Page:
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Now that the days are getting longer it is time to think about sailing. We have a great race schedule for 2017 that combines with many top class regattas. Details can be found on the ISORA website.
Two significant events took place over the winter. The first is that Global Displays Ltd generously provided 10 new YellowBrick tracker units to ISORA. They are to be used for the Coastal Races that take place on the Welsh side. This now means that ALL ISORA races will be tracked using this technology.
The second is that we will be using “Progressive ECHO” rating in all races this season. It is hoped that this performance based rating will produce a greater spread in the results and prizes. Much work has been done with the help of Denis Kiely to re-run all last season’s results under the ECHO rating to ensure that those boats who have not used ECHO in the past will have their appropriate performance handicap for the first race, based on their last year’s ISORA performance.
Most boats in Ireland would have an ECHO rating issued with their IRC Rating for the Irish Sailing Association (ISA). To encourage UK boats to take part in the ECHO rating, ISORA have negotiated an initial fee for the ECHO rating of €10 for those UK boats competing in ISORA. Applications for the ECHO rating should be made through ISORA.
One of the highlights of the season will be the D2D Race on the 14th June. The official launch of this race is on the 4th April in the NYC. All ISORA sailors are very welcome to attend.
Our Pre-Season Talk and Reception takes place in the NYC on the 19th April at 19.30. The theme of the talk with be “Preparation and Navigation for the Dun Laoghaire to Dingle (D2D) Race. Maurice “Prof” O’Connell (North Sails) will give a talk. This will be of huge interest for anyone considering taking part in this race. It will also a great social occasion where Skippers and Crew get together at the start of the season. Also attending will be people looking for positions on offshore boats in 2017.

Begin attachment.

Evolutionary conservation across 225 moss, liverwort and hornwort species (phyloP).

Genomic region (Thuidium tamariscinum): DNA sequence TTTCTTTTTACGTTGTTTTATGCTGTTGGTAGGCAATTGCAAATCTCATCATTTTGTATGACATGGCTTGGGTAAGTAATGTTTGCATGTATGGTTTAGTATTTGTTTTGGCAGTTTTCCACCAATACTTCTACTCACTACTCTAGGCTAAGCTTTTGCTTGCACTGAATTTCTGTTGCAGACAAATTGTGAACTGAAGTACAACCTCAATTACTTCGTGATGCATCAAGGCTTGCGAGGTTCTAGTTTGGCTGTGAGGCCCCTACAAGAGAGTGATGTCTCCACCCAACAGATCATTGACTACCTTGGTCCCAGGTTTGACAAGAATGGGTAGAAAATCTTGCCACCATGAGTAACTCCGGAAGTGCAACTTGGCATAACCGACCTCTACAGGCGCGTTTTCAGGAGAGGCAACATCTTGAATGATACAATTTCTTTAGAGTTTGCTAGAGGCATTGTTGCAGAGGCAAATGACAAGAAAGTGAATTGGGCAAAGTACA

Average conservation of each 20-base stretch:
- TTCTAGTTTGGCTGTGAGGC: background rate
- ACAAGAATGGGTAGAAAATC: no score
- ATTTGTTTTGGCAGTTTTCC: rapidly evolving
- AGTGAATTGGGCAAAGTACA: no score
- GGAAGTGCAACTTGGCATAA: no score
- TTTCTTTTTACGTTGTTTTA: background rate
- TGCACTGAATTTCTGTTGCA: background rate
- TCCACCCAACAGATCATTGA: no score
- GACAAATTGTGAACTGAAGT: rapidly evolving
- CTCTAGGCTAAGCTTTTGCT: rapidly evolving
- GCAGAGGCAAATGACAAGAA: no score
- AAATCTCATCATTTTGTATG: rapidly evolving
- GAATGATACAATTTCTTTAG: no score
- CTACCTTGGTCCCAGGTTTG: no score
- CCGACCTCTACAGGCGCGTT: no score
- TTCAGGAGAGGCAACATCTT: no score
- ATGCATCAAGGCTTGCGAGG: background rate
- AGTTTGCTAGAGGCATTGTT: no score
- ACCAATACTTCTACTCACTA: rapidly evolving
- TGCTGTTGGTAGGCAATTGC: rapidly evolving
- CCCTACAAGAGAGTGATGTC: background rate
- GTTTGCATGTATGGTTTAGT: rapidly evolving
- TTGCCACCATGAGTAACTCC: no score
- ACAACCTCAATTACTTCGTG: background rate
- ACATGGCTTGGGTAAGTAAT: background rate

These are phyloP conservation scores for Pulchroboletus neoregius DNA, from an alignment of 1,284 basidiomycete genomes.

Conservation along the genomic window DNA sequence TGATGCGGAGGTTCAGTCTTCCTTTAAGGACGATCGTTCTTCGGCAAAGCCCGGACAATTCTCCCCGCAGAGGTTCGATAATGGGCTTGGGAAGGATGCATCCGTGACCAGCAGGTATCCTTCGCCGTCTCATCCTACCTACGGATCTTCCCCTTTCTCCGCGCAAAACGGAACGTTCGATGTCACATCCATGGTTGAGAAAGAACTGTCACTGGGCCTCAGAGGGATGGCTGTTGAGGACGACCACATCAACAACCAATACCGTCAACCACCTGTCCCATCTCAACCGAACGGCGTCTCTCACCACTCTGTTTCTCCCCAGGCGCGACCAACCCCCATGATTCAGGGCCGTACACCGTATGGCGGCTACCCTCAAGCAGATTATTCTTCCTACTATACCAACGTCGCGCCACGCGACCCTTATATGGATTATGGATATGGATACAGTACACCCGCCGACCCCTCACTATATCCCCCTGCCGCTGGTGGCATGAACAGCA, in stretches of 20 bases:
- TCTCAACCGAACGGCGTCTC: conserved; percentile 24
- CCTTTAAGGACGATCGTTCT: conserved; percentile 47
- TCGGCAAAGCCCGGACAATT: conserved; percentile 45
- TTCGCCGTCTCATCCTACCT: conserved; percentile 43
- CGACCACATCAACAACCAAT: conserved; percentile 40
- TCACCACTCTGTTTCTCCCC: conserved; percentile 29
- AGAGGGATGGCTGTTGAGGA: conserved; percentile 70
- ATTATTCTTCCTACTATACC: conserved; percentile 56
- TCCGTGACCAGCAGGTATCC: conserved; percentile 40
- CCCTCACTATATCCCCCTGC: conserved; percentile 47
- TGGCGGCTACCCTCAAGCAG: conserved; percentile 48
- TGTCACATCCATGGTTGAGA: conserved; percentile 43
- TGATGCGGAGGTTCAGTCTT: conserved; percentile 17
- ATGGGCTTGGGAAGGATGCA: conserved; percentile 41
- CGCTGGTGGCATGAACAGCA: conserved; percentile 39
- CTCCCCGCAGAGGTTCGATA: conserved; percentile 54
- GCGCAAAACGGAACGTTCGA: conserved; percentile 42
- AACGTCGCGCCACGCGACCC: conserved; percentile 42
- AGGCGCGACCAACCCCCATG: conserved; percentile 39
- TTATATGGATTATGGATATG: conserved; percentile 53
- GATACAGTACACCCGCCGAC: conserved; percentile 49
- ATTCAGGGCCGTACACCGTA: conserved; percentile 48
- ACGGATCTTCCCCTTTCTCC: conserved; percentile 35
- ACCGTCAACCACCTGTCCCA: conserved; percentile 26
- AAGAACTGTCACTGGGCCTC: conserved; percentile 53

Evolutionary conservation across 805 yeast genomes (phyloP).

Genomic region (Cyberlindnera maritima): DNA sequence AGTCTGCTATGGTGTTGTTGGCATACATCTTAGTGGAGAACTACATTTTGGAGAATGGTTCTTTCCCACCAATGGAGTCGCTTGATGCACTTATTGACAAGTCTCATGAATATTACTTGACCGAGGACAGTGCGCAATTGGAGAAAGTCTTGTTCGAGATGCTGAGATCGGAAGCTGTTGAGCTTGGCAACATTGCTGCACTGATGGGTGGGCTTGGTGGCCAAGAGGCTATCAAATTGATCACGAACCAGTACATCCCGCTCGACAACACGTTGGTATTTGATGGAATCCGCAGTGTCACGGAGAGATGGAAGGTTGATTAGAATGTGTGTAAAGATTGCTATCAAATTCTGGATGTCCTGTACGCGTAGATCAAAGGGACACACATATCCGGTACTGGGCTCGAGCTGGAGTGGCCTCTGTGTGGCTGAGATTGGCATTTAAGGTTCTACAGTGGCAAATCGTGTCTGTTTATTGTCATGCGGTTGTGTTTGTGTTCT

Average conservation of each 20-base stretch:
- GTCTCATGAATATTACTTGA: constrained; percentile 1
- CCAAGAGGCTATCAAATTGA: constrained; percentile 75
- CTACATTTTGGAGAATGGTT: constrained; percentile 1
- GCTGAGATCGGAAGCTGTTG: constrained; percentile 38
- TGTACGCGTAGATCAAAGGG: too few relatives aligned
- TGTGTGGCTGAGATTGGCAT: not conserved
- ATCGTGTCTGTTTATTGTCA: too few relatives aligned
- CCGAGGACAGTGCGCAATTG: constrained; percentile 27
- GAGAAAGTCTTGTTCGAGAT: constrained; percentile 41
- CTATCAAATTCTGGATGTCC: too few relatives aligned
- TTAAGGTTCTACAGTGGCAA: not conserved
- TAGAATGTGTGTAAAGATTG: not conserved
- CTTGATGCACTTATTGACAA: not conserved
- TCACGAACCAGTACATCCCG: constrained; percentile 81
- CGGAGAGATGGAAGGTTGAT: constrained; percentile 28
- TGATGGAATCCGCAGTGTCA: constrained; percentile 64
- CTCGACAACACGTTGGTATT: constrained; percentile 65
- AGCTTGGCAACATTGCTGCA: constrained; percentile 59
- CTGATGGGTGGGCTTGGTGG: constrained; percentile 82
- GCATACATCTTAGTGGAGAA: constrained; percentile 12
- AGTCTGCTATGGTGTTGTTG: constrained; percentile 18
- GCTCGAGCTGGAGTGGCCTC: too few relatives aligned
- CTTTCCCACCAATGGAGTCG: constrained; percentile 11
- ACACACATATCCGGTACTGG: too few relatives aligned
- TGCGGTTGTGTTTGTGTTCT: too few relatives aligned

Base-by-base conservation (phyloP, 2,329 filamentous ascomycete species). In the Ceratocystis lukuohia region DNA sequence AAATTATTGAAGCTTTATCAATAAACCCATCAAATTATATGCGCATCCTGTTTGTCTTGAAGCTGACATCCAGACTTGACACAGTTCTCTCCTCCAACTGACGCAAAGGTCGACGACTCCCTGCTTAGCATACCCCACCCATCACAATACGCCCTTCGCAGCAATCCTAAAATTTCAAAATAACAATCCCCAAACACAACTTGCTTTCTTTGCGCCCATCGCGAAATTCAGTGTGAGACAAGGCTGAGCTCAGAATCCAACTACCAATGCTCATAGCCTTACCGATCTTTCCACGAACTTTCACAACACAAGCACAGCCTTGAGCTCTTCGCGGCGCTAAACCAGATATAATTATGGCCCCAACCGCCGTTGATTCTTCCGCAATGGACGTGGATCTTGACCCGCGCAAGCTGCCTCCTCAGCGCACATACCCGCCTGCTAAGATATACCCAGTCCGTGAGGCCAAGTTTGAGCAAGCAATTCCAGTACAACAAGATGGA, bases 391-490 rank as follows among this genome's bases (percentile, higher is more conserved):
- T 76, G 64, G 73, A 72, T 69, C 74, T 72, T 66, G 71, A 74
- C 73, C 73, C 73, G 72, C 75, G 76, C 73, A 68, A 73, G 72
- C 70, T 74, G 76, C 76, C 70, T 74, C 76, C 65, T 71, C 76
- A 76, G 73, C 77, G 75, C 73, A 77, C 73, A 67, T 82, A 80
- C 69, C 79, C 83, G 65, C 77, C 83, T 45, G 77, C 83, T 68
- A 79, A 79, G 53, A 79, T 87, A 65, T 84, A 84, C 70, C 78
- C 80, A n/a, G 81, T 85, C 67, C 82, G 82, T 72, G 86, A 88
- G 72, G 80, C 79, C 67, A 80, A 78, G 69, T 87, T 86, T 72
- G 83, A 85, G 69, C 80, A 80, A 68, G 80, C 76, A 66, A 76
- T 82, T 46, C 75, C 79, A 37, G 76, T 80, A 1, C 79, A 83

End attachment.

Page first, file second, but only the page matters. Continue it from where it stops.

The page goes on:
The following is an article in the Irish Times by David Branigan
Evidence of a continued resurgence in offshore racing will not be in short supply this season as a new trend appears to suggest a trend away from short inshore races and regattas. Fixture list congestion could also be linked to the dropping numbers in the latter.Offshore races involving overnight and sometimes weekend commitments seem to be returning to vogue having previously been dismissed as too time-consuming for crews with limited free time.
Long legs up sections of coast requiring crews to “sit-out” were often seen as pointless compared to technically “pure” windward-leeward type courses.
Arguments that offshore racing involved more seamanship as well as valuable delivery miles gained little popular support. More recently however, the biennial Royal Ocean Racing Club’s (RORC) Rolex Fastnet Race has seen a capacity entry received in record time.
For many yacht owners and crew the idea of racing offshore is daunting as they are concerned about applying navigational skills in unfamiliar settings and under race conditions pressure. Additionally, many are unsure of what preparation to take and may be concerned about doing the right thing in an emergency. We have developed two short courses that aim to build confidence and skills for those who want to race offshore, in particular, for those wishing to take part in the excellent Irish Sea Offshore Racing Association (ISORA) races.